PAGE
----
Protesters demonstrating against police brutality in Charlotte, on Wednesday. Credit Nicholas Kamm/Agence France-Presse — Getty Images

That systemic violence, which rarely makes headlines, creates the daily traumatic stress that puts our communities on edge, affecting both those of us who live there and outside observers who often denounce “black-on-black” crime. We cannot have a grown-up conversation about race in America until we acknowledge the violent conditions engendered by government policy and police practice.Anyone who is concerned about violence in Charlotte should note that no one declared a state of emergency when the city’s schools were resegregated, creating a school-to-prison pipeline for thousands of poor African-American children. Few voiced outrage over the damage caused when half a million North Carolinians were denied health insurance because the Legislature refused to expand Medicaid.

When Charlotte’s poor black neighborhoods were afflicted with disproportionate law enforcement during the war on drugs, condemning a whole generation to bad credit and a lack of job opportunities, our elected representatives didn’t call it violence. When immigration officers raid homes and snatch undocumented children from bus stops, they don’t call it violence. But all of these policies and practices do violence to the lives of thousands of Charlotte residents.

As a pastor and an organizer, I do not condone violent protest. But I must join the Charlotte demonstrators in condemning the systemic violence that threatened Mr. Scott’s body long before an officer decided to use lethal force against him. And I must condemn the militarization of Charlotte by the authorities who do not want to address the fundamental concerns of protesters. For black lives to matter in encounters with the police, they must also matter in public policy.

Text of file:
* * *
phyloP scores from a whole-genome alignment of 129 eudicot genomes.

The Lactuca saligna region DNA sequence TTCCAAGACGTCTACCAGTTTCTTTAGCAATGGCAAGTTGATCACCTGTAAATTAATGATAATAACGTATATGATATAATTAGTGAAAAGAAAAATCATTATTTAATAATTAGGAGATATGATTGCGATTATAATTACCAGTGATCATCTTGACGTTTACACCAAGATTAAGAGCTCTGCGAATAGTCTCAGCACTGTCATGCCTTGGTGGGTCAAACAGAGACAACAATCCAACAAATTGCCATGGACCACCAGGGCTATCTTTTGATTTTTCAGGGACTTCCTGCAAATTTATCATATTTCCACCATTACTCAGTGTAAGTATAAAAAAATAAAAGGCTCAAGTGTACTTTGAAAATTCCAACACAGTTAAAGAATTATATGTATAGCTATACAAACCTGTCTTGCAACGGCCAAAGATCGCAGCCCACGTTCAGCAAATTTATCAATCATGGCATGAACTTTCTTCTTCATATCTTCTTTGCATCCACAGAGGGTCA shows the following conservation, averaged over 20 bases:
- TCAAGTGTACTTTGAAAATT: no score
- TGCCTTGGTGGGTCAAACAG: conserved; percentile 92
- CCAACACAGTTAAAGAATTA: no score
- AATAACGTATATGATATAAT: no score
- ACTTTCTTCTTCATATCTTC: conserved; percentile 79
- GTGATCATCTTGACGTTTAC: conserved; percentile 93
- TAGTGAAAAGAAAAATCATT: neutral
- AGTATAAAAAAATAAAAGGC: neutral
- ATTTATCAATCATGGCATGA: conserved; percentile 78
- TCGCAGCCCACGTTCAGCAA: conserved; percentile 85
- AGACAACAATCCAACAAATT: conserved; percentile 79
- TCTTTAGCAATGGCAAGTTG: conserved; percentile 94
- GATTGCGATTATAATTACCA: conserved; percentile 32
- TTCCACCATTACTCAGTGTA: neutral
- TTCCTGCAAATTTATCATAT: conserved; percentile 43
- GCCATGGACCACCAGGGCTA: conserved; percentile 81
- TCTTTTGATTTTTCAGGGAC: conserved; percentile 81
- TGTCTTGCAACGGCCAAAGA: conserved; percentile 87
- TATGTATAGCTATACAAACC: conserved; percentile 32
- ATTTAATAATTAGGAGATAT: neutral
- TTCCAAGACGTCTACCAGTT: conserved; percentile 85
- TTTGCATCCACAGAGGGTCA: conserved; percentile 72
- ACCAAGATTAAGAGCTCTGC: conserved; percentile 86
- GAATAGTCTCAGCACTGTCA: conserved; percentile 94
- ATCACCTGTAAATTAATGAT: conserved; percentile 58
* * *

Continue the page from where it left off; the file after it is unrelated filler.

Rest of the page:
The North Carolina N.A.A.C.P. has called for full transparency in the Scott case, including a Justice Department investigation. There are still many unanswered questions, which is why we demand that the governor release video from body cameras recording the shooting. And we want accountability for officers who did not have their body cameras on when they confronted Mr. Scott while he was waiting for his son to get off the school bus.

Our protests are about more than the Scott case. Every child on that bus — every person in Mr. Scott’s neighborhood — is subject to systemic violence every day, violence that will only increase if Mr. Trump and others continue to exploit the specter of violent protests for political gain.We have seen this before. After the civil rights movement pushed this nation to face its institutionalized racism, we made significant efforts to address inequality through the war on poverty. We did not lose that war because we lacked resources or met insurmountable obstacles. We lost it because Richard M. Nixon’s “Southern strategy” played on white fears about black power by promising to “restore order” without addressing the root causes of unrest.

In the Scriptures, the prophet Jeremiah denounces false prophets for crying “peace, peace when there is no peace.” We cannot condemn the violence of a small minority of protesters without also condemning the overwhelming violence that millions suffer every day.

Instead, let’s look again at the vast, diverse majority of the protesters. This is what democracy looks like. We cannot let politicians use the protests as an excuse to back reactionary “law and order” measures. Instead, we must march and vote together for policies that will lift up the whole and ensure the justice that makes true peace possible.

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Source: Why We Are Protesting in Charlotte – The New York Times

Man Is Shot in Charlotte as Unrest Stretches to Second Night – The New York Times

Violence broke out in a “civilian on civilian” confrontation during protests in the city’s Uptown district over the death of Keith Scott.

Source: Man Is Shot in Charlotte as Unrest Stretches to Second Night – The New York Times